March 10, 2017
I read “The Much-Needed Business Facet for Modern Data Integration.” The write up presents some useful information. Not many of the “go fast and break things” crowd will relate to some of the ideas and suggestions, but I found the article refreshing.
What does one do to make modern data centric activities sort of work? The answers are ones that I have found many more youthful wizards often elect to ignore.
Here they are:
- Do data preparation. Yikes. Normalization of data. I have fielded this question in the past, “Who has time for that?” Answer: Too few, gentle reader. Too few.
- Profile the data. Another gasp. In my experience it is helpful to determine what data are actually germane to the goal. Think about the polls for the recent
- Create data libraries. Good idea. But it is much more fun to just recreate data sets. Very Zen like.
- Have rules which are now explained as “data governance.” The jargon does not change the need for editorial and data guidelines.
- Take a stab at data quality. This is another way of saying, “Clean up the data.” Even whiz bang modern systems are confused with differences like I.B.M and International Business Machines or numbers with decimal points in the incorrect place.
- Get colleagues in the game. This is a good idea, but in many organizations in which I have worked “team” is spelled “my bonus.”
Useful checklist. I fear that those who color unicorns will not like the dog work which accompanies implementing the ideas. That’s what makes search and content processing so darned interesting.
Stephen E Arnold, March 10, 2017
March 8, 2017
According to Scylla, their latest release is currently the fastest NoSQL database. We learn about the update from SiliconAngle’s article, “ScyllaDB Revamps NoSQL Database in 1.3 Release.” To support their claim, the company points to a performance benchmark test executed by the Yahoo Cloud Serving Benchmark project. That group compared ScyllaDB to the open source Cassandra database, and found Scylla to be 4.6 times faster than a standard Cassandra cluster.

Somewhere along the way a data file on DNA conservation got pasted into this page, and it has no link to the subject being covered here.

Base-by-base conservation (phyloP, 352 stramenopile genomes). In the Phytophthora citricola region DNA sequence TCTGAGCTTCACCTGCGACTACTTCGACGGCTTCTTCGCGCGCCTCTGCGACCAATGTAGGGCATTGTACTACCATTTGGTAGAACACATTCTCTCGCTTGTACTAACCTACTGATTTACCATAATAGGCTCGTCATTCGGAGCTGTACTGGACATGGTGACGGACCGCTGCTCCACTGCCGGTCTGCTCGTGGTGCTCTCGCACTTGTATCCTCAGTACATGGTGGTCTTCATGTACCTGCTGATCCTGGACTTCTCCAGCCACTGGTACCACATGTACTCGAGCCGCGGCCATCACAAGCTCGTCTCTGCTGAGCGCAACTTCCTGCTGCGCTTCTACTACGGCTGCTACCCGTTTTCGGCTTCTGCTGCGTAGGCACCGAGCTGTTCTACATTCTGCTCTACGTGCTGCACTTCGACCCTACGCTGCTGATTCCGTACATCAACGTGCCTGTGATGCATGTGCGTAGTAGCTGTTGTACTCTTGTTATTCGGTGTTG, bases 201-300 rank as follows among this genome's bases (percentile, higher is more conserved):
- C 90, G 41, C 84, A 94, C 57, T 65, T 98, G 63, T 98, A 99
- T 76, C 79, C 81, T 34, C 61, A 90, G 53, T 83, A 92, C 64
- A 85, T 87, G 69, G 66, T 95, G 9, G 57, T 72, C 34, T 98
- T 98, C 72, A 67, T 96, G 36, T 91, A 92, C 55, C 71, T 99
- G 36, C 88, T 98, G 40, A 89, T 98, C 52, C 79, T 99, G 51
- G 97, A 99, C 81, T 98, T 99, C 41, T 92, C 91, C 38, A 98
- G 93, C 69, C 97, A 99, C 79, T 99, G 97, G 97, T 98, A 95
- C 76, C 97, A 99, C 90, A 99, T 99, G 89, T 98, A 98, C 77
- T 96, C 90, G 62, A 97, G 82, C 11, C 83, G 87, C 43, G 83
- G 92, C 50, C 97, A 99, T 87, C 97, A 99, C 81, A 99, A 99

Writer Mike Wheatley elaborates on the product:
ScyllaDB’s biggest differentiator is that it’s compatible with the Apache Cassandra database APIs. As such, the creators claims that ScyllaDB can be used as a drop-in replacement for Cassandra itself, offering users the benefit of improved performance and scale that comes from the integration with a light key/value store.
The company says the new release is geared towards development teams that have struggled with Big Data projects, and claims a number of performance advantages over more traditional development approach, including:
*10X throughput of baseline Cassandra – more than 1,000,000 CQL operations per second per node
*Sub 1msec 99% latency
*10X per-node storage capacity over Cassandra
*Self-tuning database: zero configuration needed to max out hardware
*Unparalleled high availability, native multi-datacenter awareness
*Drop-in replacement for Cassandra – no additional scripts or code required”
Wheatley cites Scylla’s CTO when he points to better integration with graph databases and improved support for Thrift, Date Tiered Compaction Strategy, Large Partitions, Docker, and CQL tracing. I notice the company is hiring as of this writing. Don’t let the Tel Aviv location of Scylla’s headquarters stop from applying you if you don’t happen to live nearby—they note that their developers can work from anywhere in the world.
Cynthia Murrell, March 8, 2016
March 2, 2017
Maybe this is fake news? Maybe. Navigate to “Big Blue’s Big Blunder: IBM Accidentally Hands Over Root Access to Its Data Science Servers.” When I read the title, my first reaction was, “Hey, Yahoot is back in the security news.” Wrong.
According to the write up, which I assume to be exposing the “truth”:
IBM left private keys to the Docker host environment in its Data Science Experience service inside freely available containers. This potentially granted the cloud service’s users root access to the underlying container-hosting machines – and potentially to other machines in Big Blue’s Spark computing cluster. Effectively, Big Blue handed its cloud users the secrets needed to potentially commandeer and control its service’s computers.
IBM hopped to it. Two weeks after the stumble was discovered, IBM fixed the problem.